GUATEMALA CITY (Reuters) - A U.S. court sentenced a former Guatemalan presidential candidate to 15 years in prison on Tuesday, after he was convicted of taking part in a plot to import and distribute tons of cocaine in the United States.
Mario Estrada, candidate of the center-right National Change Union (UCN), pleaded guilty to charges levelled against him by the U.S. Attorney’s Office for the Southern District of New York. He was implicated along with another man, Juan Pablo Gonzalez, of seeking at least $10 million from Mexico’s powerful Sinaloa Cartel to fund his campaign.
Prosecutors said the two men met in 2018 and 2019 with confidential sources of the U.S. Drug Enforcement Agency (DEA) who were posing as drug cartel members, and “agreed to provide the Sinaloa Cartel with unfettered access to Guatemalan airports and maritime shipping locations so that the cartel could transport ton quantities of cocaine through Guatemala and ultimately into the United States.”
Prosecutors said the two also conspired “to hire hitmen to assassinate political rivals and their associates to ensure that Estrada was elected president of Guatemala. In particular, Estrada and Gonzalez identified specific targets by name and agreed to provide the hitmen with firearms, including AK-47s, to carry out the murder.”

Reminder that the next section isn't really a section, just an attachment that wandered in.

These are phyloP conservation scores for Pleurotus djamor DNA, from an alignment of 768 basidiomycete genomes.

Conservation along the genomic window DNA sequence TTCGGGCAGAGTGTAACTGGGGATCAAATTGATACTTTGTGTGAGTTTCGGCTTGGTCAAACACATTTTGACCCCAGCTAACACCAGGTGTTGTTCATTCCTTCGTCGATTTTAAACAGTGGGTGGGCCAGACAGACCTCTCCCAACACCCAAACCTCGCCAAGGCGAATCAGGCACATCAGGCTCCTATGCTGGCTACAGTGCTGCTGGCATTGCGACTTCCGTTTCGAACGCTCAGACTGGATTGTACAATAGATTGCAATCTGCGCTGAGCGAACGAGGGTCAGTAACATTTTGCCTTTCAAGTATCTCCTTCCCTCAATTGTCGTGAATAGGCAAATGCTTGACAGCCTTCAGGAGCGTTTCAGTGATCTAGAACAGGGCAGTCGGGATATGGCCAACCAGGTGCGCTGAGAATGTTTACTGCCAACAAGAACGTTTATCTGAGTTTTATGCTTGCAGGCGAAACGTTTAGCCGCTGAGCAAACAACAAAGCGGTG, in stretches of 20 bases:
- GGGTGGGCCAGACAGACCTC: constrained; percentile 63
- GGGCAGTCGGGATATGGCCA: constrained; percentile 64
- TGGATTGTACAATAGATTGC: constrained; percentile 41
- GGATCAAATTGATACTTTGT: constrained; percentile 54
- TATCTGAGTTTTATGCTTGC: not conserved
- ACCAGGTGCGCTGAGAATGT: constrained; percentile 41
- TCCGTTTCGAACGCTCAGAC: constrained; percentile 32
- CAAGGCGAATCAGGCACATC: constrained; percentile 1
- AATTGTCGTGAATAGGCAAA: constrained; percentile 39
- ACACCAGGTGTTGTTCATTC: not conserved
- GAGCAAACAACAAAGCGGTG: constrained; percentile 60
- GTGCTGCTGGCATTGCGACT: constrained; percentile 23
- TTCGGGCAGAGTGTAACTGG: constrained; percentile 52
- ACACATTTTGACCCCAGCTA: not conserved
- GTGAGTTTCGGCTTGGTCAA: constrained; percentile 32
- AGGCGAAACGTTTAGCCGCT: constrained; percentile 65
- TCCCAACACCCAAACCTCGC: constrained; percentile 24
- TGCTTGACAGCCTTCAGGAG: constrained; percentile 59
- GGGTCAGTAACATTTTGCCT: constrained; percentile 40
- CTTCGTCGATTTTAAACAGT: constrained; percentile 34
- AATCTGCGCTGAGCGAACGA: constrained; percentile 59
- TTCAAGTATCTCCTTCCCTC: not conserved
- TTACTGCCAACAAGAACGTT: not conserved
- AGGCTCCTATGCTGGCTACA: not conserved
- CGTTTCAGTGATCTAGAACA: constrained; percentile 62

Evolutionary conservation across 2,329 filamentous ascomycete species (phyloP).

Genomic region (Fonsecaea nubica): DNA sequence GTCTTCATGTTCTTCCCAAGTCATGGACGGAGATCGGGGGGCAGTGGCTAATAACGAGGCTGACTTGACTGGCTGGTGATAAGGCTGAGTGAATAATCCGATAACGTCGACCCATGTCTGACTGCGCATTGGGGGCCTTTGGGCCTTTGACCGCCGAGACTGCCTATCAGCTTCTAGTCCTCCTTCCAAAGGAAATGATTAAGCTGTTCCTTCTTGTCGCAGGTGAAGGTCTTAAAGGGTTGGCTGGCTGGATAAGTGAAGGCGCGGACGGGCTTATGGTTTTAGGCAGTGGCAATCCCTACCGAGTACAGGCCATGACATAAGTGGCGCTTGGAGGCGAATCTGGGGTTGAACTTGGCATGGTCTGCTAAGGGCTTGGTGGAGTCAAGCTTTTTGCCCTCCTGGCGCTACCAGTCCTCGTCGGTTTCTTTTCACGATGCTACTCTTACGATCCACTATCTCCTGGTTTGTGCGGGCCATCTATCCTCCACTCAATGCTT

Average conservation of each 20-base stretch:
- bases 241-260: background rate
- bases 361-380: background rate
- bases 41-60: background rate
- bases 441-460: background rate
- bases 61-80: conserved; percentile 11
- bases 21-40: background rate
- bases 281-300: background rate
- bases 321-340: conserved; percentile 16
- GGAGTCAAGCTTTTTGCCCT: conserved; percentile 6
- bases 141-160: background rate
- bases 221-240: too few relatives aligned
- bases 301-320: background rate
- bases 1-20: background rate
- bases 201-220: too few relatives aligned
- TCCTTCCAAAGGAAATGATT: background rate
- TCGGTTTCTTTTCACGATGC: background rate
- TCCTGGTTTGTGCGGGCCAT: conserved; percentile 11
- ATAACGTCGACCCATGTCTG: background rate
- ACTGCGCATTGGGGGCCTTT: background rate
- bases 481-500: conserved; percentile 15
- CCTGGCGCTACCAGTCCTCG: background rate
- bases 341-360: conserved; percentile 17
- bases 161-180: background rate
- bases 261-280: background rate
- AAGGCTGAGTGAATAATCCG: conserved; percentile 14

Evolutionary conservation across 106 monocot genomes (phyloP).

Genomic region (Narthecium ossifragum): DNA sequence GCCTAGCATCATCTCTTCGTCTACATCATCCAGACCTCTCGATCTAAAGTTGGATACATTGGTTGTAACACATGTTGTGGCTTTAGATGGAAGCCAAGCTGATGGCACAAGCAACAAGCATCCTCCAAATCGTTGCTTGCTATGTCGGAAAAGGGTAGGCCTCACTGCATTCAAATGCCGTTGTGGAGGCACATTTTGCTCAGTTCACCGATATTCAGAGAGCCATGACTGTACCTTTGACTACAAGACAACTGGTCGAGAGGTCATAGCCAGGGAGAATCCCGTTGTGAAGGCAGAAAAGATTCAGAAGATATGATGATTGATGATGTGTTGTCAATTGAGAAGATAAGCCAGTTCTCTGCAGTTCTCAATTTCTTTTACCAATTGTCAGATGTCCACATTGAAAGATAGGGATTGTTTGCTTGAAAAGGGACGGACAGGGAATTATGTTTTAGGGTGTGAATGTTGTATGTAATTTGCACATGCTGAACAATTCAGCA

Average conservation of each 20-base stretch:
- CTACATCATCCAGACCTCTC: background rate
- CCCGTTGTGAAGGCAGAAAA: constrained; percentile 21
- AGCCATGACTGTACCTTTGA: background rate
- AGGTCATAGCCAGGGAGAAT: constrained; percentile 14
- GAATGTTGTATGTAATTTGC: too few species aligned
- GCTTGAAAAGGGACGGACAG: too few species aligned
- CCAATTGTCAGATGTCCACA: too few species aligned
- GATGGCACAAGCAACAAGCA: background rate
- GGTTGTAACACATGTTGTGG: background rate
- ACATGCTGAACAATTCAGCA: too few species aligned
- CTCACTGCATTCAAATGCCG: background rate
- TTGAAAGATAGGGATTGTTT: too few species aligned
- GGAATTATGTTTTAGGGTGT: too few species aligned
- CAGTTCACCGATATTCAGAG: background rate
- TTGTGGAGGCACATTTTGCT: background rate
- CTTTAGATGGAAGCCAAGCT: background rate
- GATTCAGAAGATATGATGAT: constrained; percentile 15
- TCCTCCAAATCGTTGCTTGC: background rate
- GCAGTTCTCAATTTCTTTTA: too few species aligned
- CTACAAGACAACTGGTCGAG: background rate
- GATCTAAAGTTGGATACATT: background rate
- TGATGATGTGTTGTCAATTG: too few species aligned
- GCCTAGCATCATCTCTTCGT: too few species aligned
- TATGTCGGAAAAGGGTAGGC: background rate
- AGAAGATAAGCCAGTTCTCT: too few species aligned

President Alejandro Giammattei, a conservative former doctor, ultimately won the election in a second-round runoff, and when asked by reporters about Estrada’s sentence later on Tuesday, said he had no comment.
“Mario Estrada conspired to solicit Sinaloa Cartel money to finance a corrupt scheme to get him elected president of Guatemala,” U.S. Attorney Geoffrey S. Berman said in a statement.
“Thanks to the (U.S. Drug Enforcement Agency), rather than a shot at the presidency in Guatemala, Estrada is headed to prison in the United States,” said Berman.
Estrada, a 59-year-old former congressman, launched his campaign for president in 2018 but did not make it past the first round of voting.
U.S. District Judge Jed S. Rakoff imposed the sentence in New York.
Napoleon Rojas, the deputy leader of the UCN in Guatemala’s Congress, appeared to distance himself from Estrada when asked for comment.
“We have a lot of respect for legal decisions, (but) we don’t have anything to do with these issues,” he said.
Reporting by Sofia Menchu; Writing by David Alire Garcia; Editing by David Gregorio